Our case is unique due to the size (> 10 cms), location (proximity to colostomy) and the time interval after resection of the primary (14 years). One of the possible mechanisms of spread of the tumour from the rectum to the colostomy site could be via the lymphatic channels in continuity with the loop colostomy that was constructed prior to the patient undergoing the abdomino-perineal excision. The second possibility is for micro-metastasis left behind in lymph nodes along the inferior mesenteric artery pedicle at the time of the abdomino-perineal resection. No specific mention was made in the initial operative notes of the curative or palliative intent of the operation, and if a high tie was carried out (ligation the inferior mesenteric artery flush with the aorta). This could lead to lymph node metastasis developing at a later date and could break through the skin presenting as a fungating mass. Histopathology did not reveal any evidence of lymphoid tissue either in the resected mass or in the remaining mesocolon of the completion colectomy to support these possible lymphatic routes. The third possible mechanism is by iatrogenic implantation of the colorectal cancer cells at the time of initial surgery. This is a well recognised problem and can present as metastatic recurrence in the midline incisions, perineal wounds, port sites and drain sites following surgery. The incidence of wound recurrence following open resection of colorectal cancer was 0.8% to 1.5% in two large series of total of 3314 patients and 80% of these recurrences occurred within 12 months of the initial surgery [15, 16]. The trauma of surgery results in an inflammatory response which has been shown to enhance the successful implantation of exfoliated tumour cells in animal models. This may be a consequence of enhanced tumor cell adhesion or transient generalised immune suppression following surgery . Tumour cell implantation could be the likely cause of metastatic recurrence in our case.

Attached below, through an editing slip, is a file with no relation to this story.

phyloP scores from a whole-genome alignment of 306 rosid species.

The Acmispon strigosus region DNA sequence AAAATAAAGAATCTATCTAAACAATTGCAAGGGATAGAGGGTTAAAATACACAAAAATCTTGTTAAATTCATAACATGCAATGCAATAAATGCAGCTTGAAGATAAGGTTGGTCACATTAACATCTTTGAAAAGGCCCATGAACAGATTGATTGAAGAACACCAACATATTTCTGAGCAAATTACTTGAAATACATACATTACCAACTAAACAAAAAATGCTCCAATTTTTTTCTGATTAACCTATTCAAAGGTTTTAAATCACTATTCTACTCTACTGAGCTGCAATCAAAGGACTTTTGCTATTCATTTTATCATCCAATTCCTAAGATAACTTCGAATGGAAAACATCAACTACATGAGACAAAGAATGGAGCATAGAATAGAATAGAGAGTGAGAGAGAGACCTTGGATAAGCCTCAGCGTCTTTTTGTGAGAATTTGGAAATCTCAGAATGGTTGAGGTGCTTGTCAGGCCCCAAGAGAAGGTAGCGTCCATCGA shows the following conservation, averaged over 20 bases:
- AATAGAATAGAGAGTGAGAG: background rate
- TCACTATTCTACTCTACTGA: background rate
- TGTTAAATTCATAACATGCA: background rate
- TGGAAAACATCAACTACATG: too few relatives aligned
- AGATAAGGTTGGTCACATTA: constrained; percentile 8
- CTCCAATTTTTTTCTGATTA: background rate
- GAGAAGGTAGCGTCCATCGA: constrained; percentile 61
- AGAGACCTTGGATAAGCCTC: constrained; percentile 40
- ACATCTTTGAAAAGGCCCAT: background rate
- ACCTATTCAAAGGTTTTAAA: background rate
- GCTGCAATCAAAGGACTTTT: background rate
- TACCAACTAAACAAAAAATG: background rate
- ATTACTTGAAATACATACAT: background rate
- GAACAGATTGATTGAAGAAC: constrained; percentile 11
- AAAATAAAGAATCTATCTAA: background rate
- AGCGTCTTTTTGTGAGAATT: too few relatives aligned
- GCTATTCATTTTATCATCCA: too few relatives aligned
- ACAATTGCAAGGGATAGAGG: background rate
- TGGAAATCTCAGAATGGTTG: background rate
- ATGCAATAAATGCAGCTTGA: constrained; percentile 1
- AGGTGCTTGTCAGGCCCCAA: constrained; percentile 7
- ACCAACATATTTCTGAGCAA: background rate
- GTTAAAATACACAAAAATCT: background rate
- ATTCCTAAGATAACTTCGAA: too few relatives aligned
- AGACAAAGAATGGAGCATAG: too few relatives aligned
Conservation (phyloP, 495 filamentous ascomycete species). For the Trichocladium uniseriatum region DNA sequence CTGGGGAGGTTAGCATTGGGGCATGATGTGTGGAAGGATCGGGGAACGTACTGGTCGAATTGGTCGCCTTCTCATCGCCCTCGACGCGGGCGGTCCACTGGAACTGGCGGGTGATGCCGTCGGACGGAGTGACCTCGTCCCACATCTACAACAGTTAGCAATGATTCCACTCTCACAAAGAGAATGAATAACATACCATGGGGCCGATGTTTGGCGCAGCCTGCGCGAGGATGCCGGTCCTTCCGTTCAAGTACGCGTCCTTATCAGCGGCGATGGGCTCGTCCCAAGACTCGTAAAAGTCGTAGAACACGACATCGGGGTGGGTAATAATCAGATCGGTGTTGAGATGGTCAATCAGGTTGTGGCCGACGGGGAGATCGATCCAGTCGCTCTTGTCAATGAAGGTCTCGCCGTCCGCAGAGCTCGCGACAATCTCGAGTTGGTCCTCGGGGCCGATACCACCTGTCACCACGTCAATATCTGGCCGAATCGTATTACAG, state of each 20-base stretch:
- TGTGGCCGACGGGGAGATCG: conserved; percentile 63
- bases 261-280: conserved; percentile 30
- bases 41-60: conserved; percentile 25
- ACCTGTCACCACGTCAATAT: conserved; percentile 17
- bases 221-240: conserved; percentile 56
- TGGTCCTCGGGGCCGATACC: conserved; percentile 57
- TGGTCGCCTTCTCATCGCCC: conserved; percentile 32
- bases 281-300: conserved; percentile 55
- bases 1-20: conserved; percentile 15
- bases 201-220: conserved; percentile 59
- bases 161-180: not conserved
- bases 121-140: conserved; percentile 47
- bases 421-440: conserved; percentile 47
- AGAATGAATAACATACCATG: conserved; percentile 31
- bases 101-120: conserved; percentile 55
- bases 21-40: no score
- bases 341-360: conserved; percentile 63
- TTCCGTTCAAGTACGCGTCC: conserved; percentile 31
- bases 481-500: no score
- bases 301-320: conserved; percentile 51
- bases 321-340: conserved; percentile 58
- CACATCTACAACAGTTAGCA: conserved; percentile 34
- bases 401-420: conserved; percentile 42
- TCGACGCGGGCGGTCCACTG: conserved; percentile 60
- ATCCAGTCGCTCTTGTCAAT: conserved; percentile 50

The survival period following diagnosis of cutaneous colorectal metastasis is 1 to 34 months. Lookingbill et al found a mean survival period of 18 months in 18 patients with skin metastases from colorectal carcinoma . In the series by Saeed et al. the survival period was 2 to 4.5 months in 5 cases of colonic cancer . There are case reports of patients surviving 4 years and 10.5 years following treatment of isolated metastsasis . The prognosis of cutaneous metastasis would depend on the presence of concomitant metastasis elsewhere at the time of diagnosis and also on the surgical clearance achieved if found to be true isolated metastasis. Tumour differentiation and lymphovascular invasion are also important factors in altering the prognosis.